New innovations in the third instalment included a sword extension power-up that increased the range of the player's attack until the end of the level or until death, new types of surfaces from which the player could hang, and automatically scrolling areas.

Ninja Gaiden TrilogyEdit

Main article: Ninja Gaiden Trilogy

Ninja Gaiden Trilogy (忍者龍剣伝 巴 Ninja Ryūkenden Tomoe?) is a 1995 Super Nintendo SNES collection featuring all three games. Few improvements were made, but passwords were included and the cinematic sequences were improved. The graphics were retouched and the soundtrack was updated. The third game was also made more playable by reverting the difficulty level to that of the Japanese version, with infinite continues and more reasonable damage from enemy attacks. Unfortunately, the ports suffered from slowdown, unresponsive controls and no credits. Some graphical changes were made that removed parallax scrolling from the backgrounds of the levels. Other graphical changes were made to comply with Nintendo's "Family Friendly" censorship policy at the time (i.e. a pool of blood changed from red to green, and the removal of pentagrams). Fans also complained about the omission of some music tracks (including removing two pieces of music from Ninja Gaiden III), and replacing any use of the first stage music in the Ninja Gaiden II cutscenes with a repeating footstep sound). Conversely, a degree of censorship was actually removed from certain parts of the script (for example, Jaquio's "Argh! He's awake" is replaced with "Damn, he's awake."), though the retooled scripts also featured new typographical errors not found in the original translations.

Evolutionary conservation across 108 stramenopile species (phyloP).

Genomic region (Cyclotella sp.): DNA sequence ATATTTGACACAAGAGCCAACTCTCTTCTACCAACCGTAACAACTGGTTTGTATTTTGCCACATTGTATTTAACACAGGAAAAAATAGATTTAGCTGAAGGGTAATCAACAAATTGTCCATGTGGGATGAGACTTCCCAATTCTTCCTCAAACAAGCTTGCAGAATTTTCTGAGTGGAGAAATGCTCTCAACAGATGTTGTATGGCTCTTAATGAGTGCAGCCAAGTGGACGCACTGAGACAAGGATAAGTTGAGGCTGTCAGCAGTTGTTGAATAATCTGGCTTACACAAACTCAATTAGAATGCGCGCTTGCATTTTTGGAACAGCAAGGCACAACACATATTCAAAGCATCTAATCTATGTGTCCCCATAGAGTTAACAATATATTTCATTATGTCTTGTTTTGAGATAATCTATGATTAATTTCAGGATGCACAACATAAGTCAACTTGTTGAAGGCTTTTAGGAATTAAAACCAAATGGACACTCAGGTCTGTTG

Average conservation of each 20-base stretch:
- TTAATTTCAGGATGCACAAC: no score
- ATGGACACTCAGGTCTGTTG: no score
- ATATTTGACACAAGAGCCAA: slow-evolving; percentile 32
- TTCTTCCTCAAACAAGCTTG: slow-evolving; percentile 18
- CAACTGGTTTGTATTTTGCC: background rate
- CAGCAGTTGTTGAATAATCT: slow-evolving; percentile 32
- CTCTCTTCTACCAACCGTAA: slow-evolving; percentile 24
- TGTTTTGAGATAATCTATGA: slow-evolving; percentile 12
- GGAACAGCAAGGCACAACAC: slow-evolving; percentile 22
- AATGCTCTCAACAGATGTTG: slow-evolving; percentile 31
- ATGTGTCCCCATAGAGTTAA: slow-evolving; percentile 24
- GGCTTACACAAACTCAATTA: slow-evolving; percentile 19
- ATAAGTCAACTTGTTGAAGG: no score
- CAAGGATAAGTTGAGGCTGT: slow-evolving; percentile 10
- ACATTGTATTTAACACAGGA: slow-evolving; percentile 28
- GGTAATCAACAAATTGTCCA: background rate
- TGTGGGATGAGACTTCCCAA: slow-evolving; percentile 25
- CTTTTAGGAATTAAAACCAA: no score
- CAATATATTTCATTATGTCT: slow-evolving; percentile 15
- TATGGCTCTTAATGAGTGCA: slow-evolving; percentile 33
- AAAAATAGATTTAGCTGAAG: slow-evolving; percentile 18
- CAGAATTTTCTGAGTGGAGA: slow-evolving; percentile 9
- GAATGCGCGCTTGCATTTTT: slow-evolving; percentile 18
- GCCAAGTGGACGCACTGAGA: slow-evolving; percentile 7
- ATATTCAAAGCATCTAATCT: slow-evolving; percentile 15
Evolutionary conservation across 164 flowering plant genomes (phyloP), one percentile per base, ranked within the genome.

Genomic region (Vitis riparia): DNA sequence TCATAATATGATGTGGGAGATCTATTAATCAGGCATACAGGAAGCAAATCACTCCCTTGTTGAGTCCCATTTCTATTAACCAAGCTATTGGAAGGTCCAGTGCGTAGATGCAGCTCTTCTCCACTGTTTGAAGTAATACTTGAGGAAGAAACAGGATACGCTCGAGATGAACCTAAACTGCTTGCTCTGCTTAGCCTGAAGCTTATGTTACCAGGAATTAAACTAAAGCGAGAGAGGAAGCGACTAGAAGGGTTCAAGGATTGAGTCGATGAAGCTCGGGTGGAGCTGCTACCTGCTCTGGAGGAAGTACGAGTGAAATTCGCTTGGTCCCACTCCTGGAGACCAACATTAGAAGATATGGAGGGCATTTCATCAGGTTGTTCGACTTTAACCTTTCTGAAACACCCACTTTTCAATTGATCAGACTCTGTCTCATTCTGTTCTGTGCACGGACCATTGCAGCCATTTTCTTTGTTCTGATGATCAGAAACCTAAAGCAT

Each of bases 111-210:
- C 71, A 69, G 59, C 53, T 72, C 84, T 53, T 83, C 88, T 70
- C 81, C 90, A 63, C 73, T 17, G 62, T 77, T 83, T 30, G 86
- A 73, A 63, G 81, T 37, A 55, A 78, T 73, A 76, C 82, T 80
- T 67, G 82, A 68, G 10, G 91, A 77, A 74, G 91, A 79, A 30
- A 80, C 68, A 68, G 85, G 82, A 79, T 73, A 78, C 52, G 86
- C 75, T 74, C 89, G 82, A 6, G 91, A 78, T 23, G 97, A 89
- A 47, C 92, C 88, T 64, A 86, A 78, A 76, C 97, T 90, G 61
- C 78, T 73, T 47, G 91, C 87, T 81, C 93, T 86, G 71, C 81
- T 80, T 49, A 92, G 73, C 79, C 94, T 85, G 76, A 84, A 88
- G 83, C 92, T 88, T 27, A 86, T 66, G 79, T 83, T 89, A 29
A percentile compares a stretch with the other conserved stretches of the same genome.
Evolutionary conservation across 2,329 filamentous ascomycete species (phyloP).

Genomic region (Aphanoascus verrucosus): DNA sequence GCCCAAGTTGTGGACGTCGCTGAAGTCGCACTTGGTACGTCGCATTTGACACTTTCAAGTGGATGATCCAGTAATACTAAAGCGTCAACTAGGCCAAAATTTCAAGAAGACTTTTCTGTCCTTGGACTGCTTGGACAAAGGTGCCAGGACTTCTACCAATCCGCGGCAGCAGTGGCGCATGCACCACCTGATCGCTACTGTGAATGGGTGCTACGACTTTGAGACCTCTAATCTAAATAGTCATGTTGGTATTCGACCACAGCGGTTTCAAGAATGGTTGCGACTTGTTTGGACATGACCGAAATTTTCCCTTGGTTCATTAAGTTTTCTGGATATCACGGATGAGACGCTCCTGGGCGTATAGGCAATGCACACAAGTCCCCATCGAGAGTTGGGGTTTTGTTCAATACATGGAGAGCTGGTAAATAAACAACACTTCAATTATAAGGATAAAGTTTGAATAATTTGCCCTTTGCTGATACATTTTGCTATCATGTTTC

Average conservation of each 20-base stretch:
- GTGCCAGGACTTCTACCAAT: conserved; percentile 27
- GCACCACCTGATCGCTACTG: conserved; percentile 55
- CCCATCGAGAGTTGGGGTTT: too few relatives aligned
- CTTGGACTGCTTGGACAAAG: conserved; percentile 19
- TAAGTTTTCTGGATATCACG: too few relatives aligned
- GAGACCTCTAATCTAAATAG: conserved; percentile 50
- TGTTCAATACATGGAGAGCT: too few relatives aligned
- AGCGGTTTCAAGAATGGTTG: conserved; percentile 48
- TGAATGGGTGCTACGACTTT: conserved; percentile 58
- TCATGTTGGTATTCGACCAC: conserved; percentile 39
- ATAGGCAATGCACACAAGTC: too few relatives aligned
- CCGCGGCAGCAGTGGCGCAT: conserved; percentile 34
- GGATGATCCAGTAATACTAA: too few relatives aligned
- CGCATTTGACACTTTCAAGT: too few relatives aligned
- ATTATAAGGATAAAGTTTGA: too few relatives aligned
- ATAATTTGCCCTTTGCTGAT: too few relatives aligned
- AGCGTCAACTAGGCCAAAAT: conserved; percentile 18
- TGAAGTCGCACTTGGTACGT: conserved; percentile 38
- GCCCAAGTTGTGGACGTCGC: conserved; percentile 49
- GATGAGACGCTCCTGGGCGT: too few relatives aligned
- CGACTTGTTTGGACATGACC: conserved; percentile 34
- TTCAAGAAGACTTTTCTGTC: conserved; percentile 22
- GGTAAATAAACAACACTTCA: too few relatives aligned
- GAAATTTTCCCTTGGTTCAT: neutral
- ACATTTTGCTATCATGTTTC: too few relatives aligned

Ninja Gaiden ShadowEdit

Main article: Ninja Gaiden Shadow

Tecmo released a Game Boy version called Ninja Gaiden Shadow. It was actually a licensed edit of a proposed Shadow of the Ninja port by Natsume. Because of this, it differs slightly from the console versions, but is still fairly faithful. Taking place years before the original NES games, it stars Ryu fighting the evil Emperor Garuda in New York.

Ninja Gaiden XEdit

Main article: Ninja Gaiden X

Released in 2004 in Japan as Ninja Gaiden X, this cellphone game plays a direct prequel to the events of Ninja Gaiden for the NES. The controls are a bit floaty and awkward considering the input method was cellphone keys.

Sega gamesEdit

Sega, under license from Tecmo, developed three games but ultimately released only two: one for the Sega Master System and another for the Game Gear, both bearing the Ninja Gaiden title worldwide, marking the first time a game in the series was released with the Ninja Gaiden name worldwide.

Ninja Gaiden (Master System)Edit

Main article: Ninja Gaiden (Master System)

Released only in Europe and Brazil in 1992 for the Sega Master System, this game has similar looking and gameplay mechanics to the NES games, though it had faster gameplay and a few changes were made such as Ryu bouncing off walls instead of clinging to them. The game featured new storyline, characters and scenarios, not connected to any of the other Ninja Gaiden games.